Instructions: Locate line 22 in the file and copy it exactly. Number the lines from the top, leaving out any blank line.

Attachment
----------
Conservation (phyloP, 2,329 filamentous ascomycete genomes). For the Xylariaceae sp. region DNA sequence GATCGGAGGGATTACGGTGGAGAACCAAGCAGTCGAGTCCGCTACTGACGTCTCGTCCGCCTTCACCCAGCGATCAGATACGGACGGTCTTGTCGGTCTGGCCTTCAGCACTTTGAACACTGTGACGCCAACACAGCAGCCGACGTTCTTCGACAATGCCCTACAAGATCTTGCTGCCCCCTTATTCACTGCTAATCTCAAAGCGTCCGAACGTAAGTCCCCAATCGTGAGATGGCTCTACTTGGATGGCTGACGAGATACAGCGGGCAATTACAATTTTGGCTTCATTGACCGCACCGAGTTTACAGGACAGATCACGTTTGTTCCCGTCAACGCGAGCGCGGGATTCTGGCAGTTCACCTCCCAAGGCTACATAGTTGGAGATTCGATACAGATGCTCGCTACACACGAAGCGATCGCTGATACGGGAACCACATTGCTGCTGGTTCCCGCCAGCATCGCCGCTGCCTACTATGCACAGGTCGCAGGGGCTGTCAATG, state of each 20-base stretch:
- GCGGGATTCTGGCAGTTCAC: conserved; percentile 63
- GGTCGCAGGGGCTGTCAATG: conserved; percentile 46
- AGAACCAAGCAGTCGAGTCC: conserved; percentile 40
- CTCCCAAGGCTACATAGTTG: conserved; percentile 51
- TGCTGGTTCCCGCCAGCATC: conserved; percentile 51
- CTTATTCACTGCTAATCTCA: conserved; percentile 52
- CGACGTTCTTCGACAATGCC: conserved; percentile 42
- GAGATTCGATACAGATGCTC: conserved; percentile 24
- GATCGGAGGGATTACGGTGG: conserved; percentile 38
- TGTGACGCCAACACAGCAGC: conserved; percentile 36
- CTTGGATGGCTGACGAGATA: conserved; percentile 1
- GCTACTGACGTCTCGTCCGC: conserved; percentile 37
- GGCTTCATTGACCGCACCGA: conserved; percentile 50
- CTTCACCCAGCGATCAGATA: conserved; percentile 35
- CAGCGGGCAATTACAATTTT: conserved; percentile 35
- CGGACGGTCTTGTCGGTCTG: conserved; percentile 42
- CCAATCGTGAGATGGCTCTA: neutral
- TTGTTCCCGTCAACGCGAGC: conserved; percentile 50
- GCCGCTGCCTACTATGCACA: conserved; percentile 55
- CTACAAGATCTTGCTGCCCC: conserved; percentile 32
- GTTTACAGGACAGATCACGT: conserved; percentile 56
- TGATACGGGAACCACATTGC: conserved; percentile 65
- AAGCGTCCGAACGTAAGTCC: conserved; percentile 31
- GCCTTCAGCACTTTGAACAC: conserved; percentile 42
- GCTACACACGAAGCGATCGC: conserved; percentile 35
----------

- GTTTACAGGACAGATCACGT: conserved; percentile 56